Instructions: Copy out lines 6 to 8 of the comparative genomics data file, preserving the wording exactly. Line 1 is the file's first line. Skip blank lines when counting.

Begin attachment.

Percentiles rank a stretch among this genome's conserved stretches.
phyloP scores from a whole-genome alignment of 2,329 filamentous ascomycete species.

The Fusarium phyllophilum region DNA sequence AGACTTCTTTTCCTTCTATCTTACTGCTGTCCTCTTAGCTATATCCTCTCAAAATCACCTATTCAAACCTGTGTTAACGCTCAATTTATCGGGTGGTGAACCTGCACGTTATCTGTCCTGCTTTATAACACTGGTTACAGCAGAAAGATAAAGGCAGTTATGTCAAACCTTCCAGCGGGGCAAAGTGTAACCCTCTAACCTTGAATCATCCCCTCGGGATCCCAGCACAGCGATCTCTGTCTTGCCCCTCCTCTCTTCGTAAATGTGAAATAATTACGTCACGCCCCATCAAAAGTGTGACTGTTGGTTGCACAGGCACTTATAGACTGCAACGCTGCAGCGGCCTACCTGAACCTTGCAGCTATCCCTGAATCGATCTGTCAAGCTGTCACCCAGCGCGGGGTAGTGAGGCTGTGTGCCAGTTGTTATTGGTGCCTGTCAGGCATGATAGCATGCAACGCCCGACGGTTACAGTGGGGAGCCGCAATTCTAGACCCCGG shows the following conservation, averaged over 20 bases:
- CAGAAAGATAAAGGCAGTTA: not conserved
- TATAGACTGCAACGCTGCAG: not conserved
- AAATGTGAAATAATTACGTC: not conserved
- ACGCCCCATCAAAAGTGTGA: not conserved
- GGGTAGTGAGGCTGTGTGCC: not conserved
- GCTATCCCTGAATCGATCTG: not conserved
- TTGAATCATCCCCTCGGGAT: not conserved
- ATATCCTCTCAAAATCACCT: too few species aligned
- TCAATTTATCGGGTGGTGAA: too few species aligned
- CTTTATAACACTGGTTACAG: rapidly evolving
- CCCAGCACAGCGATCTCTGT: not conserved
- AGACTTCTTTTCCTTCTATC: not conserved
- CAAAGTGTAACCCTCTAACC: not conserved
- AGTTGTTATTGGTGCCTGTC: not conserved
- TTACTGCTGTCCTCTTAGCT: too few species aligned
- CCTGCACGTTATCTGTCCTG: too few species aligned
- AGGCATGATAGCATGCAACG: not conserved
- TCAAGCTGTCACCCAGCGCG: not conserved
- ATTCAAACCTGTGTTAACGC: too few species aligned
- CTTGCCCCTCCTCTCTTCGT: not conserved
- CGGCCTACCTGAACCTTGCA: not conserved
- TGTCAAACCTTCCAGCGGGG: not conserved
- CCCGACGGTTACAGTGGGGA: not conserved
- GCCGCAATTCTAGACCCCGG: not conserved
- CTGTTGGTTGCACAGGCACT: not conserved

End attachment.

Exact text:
- AAATGTGAAATAATTACGTC: not conserved
- ACGCCCCATCAAAAGTGTGA: not conserved
- GGGTAGTGAGGCTGTGTGCC: not conserved